The Socialist Calculation Problem: Part 2

After Mises’ Socialism was published, the top Socialist scholars attempted to respond against the book’s arguments, to little avail at first. Over time, one of the main arguments that rose to challenge Mises was based on technology. It was argued that with current technology, Mises’ arguments are completely valid, and Socialism is doomed to failure. However, as technology advances, and the means society will have at its disposal for the collection and processing of data increase, the ability to centrally plan will become a more viable alternative to laissez-faire.

Market socialism was one of the main schools of thought that arose from the socialist calculation debate in order to challenge Mises. Market socialists believed that the efficient allocation of capital and means of production require market structures. However, by socializing the entrepreneurial aspects of the economy, and diverting profits earned by these cooperatives into the hands of workers instead of traditional reinvestment into the firm as done by entrepreneurs, the economy can achieve more equitable, as well as more efficient allocations of resources.

Men such as Oskar Lange and Fred M. Taylor used neoclassical economic models to justify the market socialist position. These models used standard supply and demand curves, along with classical equilibrium theory and Pareto optimality in order to construct their market socialist models. With these aspects in place, and assuming their validity, the market socialists postulated that central planners could, armed with the appropriate tools of data collection, through trial and error discover the proper quantities of goods and services, and achieve equilibrium.

Enter Friedrich Hayek. Hayek had worked with Ludwig Von Mises for the Austrian Government after the Great War. It was during this time that Mises worked on his book Socialism, and it is here where Hayek would be introduced to the socialist calculation debate. Hayek’s main points of contention with the market socialists regarded the role knowledge played in planning. Market socialists assumed that central planners, as well as the individuals their models represented, would have perfect, or at least near perfect, knowledge of the market. This assumption is the Achilles heel of the market socialist rebuttal.

One of the distinguishing features between Austrian economists and other schools of economic thought is the collection, generation, and nature of knowledge in the market sphere. Mainstream economics states that there is nothing inherent about information with regard to market actions. By constructing adequate models one can effectively plan for many different individuals and markets, ultimately reaching equilibrium if done correctly. For the Austrian, however, this is far from reality.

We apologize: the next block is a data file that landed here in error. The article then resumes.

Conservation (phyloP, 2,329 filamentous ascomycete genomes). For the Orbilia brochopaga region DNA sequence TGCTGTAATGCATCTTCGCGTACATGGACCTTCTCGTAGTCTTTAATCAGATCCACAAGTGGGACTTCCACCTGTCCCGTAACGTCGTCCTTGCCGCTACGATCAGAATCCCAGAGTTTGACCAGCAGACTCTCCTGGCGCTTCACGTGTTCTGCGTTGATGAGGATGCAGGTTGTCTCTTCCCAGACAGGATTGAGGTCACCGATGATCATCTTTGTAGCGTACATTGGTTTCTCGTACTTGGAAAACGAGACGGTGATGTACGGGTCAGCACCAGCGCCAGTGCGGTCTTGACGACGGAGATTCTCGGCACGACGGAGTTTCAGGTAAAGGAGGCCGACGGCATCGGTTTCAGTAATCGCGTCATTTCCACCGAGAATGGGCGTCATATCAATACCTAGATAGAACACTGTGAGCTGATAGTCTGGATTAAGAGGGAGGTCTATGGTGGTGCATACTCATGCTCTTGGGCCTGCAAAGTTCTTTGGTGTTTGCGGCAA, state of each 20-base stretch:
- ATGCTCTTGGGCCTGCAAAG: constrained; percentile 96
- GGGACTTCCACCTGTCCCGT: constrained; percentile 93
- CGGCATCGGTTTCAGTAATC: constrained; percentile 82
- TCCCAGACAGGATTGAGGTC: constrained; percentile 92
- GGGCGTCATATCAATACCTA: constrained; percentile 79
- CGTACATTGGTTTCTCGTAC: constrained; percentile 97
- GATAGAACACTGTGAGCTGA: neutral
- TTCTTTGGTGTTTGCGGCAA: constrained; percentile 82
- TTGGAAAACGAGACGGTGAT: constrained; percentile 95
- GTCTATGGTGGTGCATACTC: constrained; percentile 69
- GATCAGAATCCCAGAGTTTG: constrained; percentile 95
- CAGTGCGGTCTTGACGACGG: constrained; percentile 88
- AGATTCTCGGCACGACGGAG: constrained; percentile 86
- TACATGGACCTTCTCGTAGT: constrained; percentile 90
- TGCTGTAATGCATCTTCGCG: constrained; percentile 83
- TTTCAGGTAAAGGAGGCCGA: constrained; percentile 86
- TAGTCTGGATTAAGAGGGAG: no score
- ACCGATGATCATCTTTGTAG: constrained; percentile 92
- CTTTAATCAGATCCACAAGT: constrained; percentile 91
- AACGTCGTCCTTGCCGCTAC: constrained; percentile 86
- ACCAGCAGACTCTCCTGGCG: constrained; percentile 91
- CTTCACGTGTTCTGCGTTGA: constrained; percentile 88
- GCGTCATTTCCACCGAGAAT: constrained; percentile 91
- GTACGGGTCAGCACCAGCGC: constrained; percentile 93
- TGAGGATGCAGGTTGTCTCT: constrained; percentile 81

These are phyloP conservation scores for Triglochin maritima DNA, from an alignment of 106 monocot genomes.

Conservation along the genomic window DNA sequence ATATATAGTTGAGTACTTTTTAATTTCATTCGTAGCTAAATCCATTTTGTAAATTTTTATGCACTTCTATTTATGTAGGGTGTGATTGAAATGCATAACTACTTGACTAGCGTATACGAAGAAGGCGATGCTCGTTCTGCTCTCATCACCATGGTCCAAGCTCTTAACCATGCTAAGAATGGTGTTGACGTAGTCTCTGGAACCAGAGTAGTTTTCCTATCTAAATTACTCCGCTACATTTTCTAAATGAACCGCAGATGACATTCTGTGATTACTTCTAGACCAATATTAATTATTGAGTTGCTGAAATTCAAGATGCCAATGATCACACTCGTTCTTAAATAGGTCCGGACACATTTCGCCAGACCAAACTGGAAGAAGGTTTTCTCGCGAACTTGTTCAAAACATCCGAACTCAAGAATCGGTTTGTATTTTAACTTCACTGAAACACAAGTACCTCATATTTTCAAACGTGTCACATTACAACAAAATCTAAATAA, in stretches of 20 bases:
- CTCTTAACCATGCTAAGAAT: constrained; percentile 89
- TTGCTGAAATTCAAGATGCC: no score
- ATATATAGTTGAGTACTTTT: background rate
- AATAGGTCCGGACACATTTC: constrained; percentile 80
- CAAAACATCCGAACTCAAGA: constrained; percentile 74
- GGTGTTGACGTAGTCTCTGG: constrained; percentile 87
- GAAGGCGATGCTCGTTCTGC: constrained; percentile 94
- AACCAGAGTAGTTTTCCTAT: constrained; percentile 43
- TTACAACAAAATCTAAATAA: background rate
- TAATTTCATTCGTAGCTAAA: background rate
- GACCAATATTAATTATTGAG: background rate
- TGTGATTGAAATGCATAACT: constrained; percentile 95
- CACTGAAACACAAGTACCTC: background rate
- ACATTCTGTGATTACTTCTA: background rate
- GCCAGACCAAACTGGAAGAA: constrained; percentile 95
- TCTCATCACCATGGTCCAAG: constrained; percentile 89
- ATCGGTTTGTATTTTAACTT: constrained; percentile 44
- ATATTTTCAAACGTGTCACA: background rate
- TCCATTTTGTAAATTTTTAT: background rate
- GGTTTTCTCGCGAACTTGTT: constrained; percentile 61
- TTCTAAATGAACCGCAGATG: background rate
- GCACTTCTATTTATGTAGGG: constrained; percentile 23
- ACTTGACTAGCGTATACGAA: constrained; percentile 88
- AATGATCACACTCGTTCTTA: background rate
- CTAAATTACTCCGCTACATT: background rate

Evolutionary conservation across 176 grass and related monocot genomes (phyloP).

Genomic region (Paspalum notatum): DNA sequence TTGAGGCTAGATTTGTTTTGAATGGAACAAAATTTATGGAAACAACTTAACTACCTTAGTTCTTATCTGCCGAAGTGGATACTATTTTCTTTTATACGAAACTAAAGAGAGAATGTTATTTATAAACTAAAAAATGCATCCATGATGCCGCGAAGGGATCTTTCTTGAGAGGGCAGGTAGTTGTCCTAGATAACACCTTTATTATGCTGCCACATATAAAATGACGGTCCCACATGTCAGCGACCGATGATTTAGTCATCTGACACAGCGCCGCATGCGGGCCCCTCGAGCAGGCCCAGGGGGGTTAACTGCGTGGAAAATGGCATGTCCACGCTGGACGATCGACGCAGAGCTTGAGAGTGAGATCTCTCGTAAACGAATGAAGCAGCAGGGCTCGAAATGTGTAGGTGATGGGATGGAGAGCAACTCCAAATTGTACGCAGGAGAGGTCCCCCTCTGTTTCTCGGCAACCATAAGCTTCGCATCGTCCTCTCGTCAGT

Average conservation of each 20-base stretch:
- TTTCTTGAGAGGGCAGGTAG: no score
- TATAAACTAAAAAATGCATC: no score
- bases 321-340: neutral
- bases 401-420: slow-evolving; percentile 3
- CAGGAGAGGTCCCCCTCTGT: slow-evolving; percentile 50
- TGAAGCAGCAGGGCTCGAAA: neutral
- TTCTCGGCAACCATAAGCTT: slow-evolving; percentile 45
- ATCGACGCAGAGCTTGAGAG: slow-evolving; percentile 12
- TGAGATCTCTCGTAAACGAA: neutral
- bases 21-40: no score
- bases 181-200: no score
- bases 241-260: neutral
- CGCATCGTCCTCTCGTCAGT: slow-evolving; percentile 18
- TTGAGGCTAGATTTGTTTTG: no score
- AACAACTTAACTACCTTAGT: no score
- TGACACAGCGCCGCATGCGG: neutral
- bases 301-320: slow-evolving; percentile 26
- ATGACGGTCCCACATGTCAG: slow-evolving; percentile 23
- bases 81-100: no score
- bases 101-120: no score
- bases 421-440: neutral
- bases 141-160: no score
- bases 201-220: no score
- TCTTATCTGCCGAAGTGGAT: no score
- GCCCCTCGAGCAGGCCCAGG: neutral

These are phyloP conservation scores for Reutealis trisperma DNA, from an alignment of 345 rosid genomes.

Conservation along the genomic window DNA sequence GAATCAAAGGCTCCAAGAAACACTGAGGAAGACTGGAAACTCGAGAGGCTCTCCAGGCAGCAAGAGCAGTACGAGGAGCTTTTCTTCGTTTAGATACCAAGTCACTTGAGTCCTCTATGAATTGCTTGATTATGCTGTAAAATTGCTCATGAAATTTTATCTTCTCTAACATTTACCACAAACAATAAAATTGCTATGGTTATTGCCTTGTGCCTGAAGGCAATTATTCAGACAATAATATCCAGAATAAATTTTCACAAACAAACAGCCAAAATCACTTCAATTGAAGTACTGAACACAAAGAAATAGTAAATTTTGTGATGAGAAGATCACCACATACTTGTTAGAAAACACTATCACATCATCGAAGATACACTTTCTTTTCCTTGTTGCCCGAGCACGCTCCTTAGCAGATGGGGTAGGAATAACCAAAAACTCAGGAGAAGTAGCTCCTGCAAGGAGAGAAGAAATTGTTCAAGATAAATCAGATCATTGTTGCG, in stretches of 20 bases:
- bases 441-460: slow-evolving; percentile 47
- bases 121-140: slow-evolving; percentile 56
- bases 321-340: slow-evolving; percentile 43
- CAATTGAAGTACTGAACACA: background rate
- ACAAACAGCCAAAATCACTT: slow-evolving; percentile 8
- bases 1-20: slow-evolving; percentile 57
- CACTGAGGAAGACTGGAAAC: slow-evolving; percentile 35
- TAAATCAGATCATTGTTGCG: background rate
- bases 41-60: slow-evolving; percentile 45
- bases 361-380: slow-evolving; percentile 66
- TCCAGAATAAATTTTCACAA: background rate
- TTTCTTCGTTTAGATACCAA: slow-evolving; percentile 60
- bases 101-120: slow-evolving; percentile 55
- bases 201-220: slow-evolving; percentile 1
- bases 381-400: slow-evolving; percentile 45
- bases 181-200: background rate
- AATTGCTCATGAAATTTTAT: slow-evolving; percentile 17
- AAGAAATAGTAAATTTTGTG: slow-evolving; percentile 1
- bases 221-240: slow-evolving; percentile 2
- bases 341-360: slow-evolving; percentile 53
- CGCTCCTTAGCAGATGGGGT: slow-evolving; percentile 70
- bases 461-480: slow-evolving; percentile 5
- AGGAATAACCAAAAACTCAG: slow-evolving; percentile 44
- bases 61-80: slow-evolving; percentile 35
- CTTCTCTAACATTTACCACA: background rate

The standard supply and demand models fail to take into account the very important role of entrepreneurship. It is the entrepreneur, who by having to anticipate future consumption and speculate on what it is that consumers will demand in the near, medium, and sometimes long run, makes economic decisions using the price signals at his disposal. The information required in order to solve the pertinent models of the central planners can only be gathered after the exchange has occurred between entrepreneur and consumer. This tacit knowledge, as Hayek puts it, is the result of subjective preferences of individuals realizing themselves at the moment. The subjective nature of these preferences, as well as the spontaneity of human action, makes foreknowledge of said preferences impossible.

Therefore, not only is the abolishment of price signals doomed to failure (regarding the efficient allocation of resources) but even by maintaining a semblance of prices, the central planner will always be inadequately equipped to determine the most efficient use of resources. Furthermore, the market socialist’s structure of cooperative ownership eliminates another crucial role in the management and allocation of resources, the entrepreneur. For, in accordance with Say’s Law, it is the entrepreneur who, anticipating the future demands of consumers, drives production, which then leads to consumption.

The abolishment of the role of the entrepreneur in favor of the socialization of firms will lead to an increase in indecision, accompanied by a decrease in firm action and effectiveness at planning due to having to deal with the issues of unanimity and consent for making decisions. Thanks to the work of Hayek, the socialist calculation debate is generally considered over, with the Austrians standing victorious (depending on who one asks of course).

Friedrich Hayek would go on to win the Nobel Prize in Economics thanks to his definitive work in outlining the role of knowledge and markets. Ludwig Von Mises, however, would fail to receive similar amounts of recognition for his contributions from Academia, but his work continues to inspire and educate the masses all across the world, helping arm them with the necessary information to fight for liberty.

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